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Mini Mission, Big Rewards

14 January, 2021

In his classic Mini restoration, young Ben Leathwick found new friends, new interests, and went on more than one journey of discovery


By Quinton Taylor, photography Quinton Taylor and Rebecca Dore


Ben Leathwick had a mental picture of his ideal Mini, but the final result has gone beyond what he originally conceived, thanks to some good old-fashioned determination and the help of new friends and other Mini fans.

Like many people in their teens, Ben liked cars, but also like others of his generation he wasn’t in a burning hurry to get out on the open road himself. I bet most New Zealand Classic Car readers, as 15-year-olds, couldn’t wait to get down to the driver testing office to sit the test and then get behind the wheel. In Ben’s case, he was 19 before he acquired his restricted licence, and a passion for cars doesn’t run in the family, so it’s all the more encouraging to see him find the energy and commitment to take on and complete a car restoration.

“I guess I never had the confidence earlier. I had my restricted licence until I was 24,” says Ben, now 26. “We still have my first car, a Mitsubishi, which used to be my dad’s car. He has now got that back.” Ben’s daily-driver is a 2004 Ford Falcon.



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A suitable mini challenge

Living in Southland, Ben could take his time building his driving skills and confidence on the region’s uncluttered open roads during a country commute to his work outside of Invercargill.

It also gave him time to think what he might turn his hand to in the way of a project. Ben always liked the original Minis: “I’ve just always liked older cars. Even people who don’t know much about cars know about a Mini, and everyone has a story to tell about one.”

But he wanted the end result to be something special, something uniquely his own.

The first consideration was cost. Even though it’s small, a Mini still has a lot of parts that can add up to a substantial sum. Then considering the cost of panel work and paint, the basic car had to be reasonably sound. Secondly, Ben’s mechanical knowledge was fairly limited, a serious consideration when it came to contemplating how he was going to achieve his aim, but here the Mini’s simplicity also helped.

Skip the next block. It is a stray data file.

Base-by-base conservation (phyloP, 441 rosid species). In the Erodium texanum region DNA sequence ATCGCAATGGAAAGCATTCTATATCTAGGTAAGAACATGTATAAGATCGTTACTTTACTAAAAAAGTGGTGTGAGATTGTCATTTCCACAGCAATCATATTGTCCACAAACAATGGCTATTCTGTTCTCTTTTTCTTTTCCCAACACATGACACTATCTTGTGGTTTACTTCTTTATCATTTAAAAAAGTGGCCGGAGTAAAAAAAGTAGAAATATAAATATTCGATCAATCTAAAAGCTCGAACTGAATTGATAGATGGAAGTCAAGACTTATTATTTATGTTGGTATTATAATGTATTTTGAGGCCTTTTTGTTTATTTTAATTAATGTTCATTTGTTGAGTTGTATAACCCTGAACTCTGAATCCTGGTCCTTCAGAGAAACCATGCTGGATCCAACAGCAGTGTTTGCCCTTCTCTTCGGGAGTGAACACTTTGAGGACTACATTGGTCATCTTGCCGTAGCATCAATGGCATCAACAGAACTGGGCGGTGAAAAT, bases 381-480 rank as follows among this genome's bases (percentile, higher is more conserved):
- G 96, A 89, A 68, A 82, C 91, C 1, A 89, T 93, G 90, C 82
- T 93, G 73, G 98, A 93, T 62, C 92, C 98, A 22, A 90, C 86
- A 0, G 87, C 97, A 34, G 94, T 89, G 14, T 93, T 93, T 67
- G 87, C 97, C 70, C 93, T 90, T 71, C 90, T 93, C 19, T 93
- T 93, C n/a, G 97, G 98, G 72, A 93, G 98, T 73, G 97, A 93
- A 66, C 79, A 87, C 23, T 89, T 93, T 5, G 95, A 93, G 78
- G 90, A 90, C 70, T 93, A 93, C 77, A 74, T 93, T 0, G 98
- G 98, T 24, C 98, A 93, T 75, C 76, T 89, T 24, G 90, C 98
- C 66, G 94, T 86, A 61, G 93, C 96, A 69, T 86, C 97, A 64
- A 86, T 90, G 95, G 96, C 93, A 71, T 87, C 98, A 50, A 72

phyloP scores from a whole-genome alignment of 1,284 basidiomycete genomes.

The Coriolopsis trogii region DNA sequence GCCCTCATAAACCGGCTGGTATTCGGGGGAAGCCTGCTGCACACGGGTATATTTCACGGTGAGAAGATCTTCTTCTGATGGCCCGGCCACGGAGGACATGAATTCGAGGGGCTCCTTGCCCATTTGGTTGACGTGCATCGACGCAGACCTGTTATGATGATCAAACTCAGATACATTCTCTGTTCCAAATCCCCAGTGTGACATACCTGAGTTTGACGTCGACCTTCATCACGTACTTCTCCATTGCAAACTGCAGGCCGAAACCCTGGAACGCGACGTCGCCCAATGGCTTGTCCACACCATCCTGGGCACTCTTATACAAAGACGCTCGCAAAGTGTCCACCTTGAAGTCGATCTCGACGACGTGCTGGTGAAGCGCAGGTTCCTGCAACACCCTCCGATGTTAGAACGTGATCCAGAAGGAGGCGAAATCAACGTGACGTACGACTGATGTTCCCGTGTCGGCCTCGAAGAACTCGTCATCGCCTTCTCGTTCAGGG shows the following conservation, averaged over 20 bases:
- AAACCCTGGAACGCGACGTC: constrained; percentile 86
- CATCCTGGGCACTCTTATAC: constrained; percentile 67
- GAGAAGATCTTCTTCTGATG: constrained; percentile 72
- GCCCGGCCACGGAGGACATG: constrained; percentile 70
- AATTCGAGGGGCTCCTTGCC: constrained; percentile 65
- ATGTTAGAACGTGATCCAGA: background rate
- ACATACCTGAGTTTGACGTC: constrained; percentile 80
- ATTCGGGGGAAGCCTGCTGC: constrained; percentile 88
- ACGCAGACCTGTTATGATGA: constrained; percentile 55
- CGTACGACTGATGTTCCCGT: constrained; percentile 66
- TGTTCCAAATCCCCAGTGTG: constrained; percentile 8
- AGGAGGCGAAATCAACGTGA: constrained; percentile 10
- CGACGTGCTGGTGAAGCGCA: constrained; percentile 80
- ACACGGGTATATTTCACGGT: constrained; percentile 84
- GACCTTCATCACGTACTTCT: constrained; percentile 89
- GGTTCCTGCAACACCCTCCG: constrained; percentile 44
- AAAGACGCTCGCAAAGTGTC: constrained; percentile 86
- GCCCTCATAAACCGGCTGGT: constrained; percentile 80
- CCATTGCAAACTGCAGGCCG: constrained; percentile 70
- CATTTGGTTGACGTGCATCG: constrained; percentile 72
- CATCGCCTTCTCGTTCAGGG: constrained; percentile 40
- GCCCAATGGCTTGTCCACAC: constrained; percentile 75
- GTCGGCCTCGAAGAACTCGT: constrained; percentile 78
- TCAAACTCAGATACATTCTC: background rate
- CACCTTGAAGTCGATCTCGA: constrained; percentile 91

He looked at a number of Minis of different models, dismissing even those he liked if they needed too much work. His experiences on the test drives assured him he was on the right track.

“I just loved my one when I drove it. It was like a road-legal go-kart,” he says with a large grin.


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Close to home

He found it two years ago residing in Otatara, on the outskirts of Invercargill. It came with its original sales book, which showed it had been sold new to someone just a few blocks away from his home in Invercargill.


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“It was pleasing to see it had been in Invercargill all its life. It was a 1979 Leyland Mini 1000, sold new in Invercargill from the New Zealand Motor Corp on 17 August 1979. It was originally sold in the colour of Bold as Brass. Way too bright for my liking.”

When he bought the car it was painted in Toyota Altezza Blue, but that too would change. The Mini had served a total of nine owners, including car sales yards, and although it looked in pretty good shape there were a few areas that would need attention.

“It obviously needed an engine rebuild. It was blowing a bit of blue smoke. Both door skins were shot, and the insides of the doors were full of leaves, as trim was missing off the window sills. They were quite rusty, but it turned out it just needed new door skins. A bit of work was needed to fix those.”

Rust was also making its presence known in the usual Mini areas of body seams, the bonnet, roof gutters, and other small places. But it was nothing major and was all forgivable because now it was Ben’s Mini. He loved it!